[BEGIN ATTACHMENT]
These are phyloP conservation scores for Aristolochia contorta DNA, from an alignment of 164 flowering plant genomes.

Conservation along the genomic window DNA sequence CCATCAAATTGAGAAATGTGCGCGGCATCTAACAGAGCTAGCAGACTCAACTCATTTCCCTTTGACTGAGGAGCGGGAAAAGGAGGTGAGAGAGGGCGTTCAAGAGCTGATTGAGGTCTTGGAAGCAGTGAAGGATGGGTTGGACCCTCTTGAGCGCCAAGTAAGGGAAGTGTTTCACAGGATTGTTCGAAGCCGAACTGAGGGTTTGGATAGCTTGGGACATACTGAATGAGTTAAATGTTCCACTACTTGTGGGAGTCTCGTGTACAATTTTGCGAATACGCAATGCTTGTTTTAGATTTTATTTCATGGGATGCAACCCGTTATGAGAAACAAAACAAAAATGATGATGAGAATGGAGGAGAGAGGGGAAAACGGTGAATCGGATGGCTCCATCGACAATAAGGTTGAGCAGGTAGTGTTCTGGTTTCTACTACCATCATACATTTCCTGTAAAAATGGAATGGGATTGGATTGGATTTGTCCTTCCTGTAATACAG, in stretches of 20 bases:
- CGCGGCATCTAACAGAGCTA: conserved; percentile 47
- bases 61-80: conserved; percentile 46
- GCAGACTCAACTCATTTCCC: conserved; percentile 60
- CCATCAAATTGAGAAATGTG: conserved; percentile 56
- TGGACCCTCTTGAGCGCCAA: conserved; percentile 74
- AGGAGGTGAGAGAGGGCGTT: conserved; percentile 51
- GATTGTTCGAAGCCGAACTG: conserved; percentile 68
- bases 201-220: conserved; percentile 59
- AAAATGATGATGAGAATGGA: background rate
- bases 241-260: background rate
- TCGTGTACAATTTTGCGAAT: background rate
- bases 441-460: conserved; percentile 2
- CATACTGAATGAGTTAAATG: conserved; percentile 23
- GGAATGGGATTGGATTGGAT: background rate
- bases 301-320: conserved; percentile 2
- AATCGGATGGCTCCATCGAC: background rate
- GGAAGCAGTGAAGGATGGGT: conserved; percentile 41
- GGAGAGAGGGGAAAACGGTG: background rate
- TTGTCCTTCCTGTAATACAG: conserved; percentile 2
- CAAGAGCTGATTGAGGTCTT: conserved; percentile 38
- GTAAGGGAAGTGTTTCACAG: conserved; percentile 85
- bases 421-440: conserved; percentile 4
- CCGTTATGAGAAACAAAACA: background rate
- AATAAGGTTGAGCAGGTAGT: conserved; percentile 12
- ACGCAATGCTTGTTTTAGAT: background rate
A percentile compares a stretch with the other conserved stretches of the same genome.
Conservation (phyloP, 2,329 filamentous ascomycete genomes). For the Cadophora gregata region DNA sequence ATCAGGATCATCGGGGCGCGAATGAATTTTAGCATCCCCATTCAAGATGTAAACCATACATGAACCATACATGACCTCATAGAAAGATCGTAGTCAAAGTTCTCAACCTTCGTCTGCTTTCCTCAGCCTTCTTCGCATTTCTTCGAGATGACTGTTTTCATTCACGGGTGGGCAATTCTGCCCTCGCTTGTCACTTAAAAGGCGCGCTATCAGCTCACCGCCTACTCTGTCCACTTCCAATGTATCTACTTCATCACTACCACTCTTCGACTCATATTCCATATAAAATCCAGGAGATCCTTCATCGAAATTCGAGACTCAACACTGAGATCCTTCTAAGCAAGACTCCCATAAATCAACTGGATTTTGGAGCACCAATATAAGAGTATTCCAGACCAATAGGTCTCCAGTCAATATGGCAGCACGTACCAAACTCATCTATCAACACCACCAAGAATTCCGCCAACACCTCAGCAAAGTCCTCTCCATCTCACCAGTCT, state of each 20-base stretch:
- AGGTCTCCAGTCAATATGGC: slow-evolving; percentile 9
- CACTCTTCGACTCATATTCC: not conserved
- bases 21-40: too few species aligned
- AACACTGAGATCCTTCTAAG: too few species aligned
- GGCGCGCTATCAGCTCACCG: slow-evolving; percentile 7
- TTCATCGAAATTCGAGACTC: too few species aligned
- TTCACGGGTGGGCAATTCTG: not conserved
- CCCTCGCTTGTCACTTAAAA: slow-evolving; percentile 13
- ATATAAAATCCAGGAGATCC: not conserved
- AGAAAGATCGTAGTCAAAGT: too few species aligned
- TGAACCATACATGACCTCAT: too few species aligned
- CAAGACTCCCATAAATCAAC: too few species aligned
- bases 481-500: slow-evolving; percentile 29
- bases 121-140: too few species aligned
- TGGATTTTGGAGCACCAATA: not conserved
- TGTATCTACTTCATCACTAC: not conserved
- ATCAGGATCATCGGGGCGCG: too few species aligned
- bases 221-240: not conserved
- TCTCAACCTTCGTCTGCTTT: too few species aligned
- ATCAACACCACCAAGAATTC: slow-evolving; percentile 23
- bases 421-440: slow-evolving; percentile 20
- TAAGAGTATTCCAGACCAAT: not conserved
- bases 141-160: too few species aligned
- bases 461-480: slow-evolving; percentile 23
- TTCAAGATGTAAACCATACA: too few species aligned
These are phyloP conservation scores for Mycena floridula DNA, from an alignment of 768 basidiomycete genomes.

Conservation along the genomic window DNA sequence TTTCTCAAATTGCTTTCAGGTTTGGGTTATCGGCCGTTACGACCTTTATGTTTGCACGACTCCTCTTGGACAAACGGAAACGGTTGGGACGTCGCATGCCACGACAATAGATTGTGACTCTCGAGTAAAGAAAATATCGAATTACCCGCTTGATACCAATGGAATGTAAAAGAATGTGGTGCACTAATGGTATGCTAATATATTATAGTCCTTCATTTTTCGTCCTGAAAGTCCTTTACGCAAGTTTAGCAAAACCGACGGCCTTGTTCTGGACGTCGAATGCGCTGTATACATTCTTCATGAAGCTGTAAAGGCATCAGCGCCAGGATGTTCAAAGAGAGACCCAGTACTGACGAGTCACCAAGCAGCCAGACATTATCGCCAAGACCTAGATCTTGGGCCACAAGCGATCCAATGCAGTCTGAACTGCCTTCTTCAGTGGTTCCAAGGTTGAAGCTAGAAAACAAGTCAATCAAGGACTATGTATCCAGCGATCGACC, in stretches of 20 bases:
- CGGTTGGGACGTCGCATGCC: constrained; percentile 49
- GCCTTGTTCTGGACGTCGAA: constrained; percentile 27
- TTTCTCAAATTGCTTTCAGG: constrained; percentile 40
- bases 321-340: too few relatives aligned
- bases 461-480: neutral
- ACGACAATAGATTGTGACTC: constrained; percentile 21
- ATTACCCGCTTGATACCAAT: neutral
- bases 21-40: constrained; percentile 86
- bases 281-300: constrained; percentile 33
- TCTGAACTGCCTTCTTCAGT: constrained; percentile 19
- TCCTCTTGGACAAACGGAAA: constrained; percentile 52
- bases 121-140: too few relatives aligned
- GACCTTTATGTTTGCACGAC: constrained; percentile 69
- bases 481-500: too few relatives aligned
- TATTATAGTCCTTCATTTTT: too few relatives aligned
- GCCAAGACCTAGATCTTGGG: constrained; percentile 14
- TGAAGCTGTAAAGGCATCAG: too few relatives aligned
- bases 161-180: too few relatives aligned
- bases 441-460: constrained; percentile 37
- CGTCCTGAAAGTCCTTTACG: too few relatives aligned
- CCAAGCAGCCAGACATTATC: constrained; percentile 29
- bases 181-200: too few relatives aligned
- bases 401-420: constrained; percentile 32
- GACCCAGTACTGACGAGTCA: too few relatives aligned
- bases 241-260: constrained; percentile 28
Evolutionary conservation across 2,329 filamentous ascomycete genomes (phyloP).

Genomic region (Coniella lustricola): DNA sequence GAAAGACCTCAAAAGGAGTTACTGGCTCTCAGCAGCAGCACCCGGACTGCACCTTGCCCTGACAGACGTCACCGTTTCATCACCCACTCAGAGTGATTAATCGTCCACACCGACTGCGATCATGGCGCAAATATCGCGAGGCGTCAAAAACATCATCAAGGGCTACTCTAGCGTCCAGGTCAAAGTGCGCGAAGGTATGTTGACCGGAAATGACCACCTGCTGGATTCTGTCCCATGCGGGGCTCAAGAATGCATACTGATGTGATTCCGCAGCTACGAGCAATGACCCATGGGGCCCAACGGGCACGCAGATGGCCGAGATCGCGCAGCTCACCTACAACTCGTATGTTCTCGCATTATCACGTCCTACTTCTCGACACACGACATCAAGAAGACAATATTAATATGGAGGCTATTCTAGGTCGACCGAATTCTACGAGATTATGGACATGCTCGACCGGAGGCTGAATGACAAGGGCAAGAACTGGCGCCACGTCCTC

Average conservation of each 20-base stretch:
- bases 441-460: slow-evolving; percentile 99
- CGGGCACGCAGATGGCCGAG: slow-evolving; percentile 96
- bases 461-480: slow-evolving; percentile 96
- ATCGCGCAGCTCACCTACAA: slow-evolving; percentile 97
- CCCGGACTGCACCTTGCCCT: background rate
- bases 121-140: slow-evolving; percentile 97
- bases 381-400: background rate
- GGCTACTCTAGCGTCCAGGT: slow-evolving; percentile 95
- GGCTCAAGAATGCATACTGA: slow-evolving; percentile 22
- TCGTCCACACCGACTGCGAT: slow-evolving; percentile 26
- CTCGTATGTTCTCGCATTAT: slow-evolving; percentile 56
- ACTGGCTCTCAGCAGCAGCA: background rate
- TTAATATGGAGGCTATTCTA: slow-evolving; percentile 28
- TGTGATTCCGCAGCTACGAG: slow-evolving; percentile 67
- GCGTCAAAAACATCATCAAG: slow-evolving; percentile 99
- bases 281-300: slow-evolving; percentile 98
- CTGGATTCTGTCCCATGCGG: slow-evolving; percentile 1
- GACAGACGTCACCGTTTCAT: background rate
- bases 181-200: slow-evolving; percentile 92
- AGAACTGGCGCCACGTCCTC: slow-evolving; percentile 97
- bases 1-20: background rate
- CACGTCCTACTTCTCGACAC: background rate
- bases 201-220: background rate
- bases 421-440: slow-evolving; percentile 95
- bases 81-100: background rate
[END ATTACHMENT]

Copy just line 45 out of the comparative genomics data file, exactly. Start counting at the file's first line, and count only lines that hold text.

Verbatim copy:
- TGTATCTACTTCATCACTAC: not conserved